D O C U M E N T 2 P R E F A C E T O R U S S E L L 2 3
immensely productive again. Out of consideration for this person all other interests
must give way, legitimate or serious though they may be. As long as he is fruitfully
at work, I shall never be held to blame for his being disturbed. You must understand
this and not think of it as an unwillingness to
I am very glad that you are experiencing such fine success with your teaching.
It is doubly difficult for a woman to be heard and win recognition. That you are
offering lectures for workers I rate particularly highly. I also tried it but noticed that
it is quite difficult to fathom the way of thinking of people of so entirely different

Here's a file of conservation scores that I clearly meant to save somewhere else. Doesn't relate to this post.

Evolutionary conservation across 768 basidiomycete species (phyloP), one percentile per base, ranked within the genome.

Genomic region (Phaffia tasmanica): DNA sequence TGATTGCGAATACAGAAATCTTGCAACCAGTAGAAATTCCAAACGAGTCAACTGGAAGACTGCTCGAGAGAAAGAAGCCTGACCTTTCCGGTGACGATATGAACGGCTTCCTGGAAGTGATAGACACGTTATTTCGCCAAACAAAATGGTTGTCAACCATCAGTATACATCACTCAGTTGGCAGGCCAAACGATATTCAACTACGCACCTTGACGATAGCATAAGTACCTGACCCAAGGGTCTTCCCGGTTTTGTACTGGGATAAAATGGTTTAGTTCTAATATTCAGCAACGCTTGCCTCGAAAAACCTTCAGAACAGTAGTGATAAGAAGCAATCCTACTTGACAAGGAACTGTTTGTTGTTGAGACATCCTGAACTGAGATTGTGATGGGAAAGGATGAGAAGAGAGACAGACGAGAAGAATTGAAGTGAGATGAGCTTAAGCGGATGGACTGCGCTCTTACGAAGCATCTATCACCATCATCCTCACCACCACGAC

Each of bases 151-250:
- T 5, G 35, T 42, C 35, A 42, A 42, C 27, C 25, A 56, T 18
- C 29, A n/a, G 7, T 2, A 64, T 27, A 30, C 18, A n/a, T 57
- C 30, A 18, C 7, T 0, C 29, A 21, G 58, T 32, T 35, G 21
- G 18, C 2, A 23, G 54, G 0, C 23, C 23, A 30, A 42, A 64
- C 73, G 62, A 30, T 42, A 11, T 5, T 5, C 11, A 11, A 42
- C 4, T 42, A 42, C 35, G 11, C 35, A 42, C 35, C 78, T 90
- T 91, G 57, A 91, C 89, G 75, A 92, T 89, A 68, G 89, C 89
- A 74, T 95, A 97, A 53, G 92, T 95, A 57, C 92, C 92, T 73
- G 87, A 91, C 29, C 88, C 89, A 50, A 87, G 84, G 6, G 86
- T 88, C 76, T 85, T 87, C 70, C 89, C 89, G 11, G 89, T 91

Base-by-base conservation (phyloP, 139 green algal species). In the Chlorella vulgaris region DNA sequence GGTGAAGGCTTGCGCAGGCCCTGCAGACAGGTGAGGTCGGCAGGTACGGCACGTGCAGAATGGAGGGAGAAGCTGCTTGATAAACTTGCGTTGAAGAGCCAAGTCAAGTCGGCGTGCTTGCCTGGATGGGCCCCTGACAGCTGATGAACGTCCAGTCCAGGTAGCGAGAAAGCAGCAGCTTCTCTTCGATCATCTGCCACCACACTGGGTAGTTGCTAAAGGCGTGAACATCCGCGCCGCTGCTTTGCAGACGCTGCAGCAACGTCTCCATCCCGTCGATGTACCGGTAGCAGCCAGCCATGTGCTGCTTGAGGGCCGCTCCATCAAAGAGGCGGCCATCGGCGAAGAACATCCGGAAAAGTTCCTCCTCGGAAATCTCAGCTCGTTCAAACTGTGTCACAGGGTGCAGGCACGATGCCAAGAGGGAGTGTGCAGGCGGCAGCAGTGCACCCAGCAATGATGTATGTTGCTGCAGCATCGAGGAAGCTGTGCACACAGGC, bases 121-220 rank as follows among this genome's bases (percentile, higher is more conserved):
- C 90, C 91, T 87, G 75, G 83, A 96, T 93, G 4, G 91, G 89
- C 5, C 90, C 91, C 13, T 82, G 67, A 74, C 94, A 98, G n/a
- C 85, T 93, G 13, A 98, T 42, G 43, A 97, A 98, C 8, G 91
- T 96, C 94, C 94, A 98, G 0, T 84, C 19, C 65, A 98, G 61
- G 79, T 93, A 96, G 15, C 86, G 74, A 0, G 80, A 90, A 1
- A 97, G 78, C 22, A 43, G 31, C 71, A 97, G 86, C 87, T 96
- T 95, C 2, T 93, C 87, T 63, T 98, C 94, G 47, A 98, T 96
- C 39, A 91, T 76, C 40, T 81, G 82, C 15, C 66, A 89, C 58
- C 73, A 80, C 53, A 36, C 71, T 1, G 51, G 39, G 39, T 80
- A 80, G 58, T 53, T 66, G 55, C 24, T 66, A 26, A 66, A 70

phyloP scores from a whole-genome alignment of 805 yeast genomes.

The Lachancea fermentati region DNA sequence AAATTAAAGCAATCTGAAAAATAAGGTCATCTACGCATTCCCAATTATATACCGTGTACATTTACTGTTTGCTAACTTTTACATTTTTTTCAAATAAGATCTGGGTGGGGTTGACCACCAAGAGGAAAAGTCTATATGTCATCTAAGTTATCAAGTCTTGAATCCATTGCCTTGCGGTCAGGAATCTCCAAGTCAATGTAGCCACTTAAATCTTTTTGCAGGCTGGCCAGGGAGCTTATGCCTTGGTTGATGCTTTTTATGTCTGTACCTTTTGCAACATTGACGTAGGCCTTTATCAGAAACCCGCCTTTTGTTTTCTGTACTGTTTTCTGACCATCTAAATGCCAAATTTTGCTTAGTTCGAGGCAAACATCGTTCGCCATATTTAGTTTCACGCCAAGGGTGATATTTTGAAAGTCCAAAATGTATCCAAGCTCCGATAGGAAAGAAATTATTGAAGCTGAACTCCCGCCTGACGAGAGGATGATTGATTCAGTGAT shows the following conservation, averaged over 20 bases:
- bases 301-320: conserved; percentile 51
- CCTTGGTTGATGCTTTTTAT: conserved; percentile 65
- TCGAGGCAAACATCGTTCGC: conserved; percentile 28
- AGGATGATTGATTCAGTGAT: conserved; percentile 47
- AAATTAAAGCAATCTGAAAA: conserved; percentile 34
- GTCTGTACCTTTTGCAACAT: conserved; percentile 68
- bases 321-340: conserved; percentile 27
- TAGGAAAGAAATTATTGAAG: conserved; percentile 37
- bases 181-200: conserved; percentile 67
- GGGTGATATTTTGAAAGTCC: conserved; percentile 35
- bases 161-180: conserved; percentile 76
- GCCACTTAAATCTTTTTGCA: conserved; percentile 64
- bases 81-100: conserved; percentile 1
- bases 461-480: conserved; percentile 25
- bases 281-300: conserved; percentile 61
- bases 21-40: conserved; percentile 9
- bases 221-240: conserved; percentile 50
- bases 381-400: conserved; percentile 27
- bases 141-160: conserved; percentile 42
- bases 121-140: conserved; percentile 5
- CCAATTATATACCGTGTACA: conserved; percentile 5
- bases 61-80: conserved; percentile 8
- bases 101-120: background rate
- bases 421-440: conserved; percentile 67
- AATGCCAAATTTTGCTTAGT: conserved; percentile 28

a mental
With best wishes for 1922, I am yours,
Albert Einstein.
2. “Preface” to Bertrand Russell, Political Ideals
[Einstein 1922d]
IN: Bertrand Russell, Politische Ideale. Berlin: Deutsche Verlagsgesellschaft für Politik und
Geschichte m. b. H., 1922, p.[5]
The availability to the German public of this great English
lucid discourse is very welcome. It is not some wavering professor vacillating
between “on the one hand and on the other” speaking to us here, but one of those
resolute, straightforward individuals who exist independent of the period into
which they happened almost by chance to have been born. Unbending consistency
and warm human sensitivity prescribe his path. He follows down this path unper-
turbed by the consequences his stance may bring. He did not play the martyr when
he let himself be robbed of his professorship and found himself in prison for anti-
He wants military force to be completely eliminated and recommends consistent
training of the population in organized passive resistance as the means of counter-
acting aggressive military force from abroad. This solution will not appear utopian
to those who experienced the Kapp putsch[3] in Germany.
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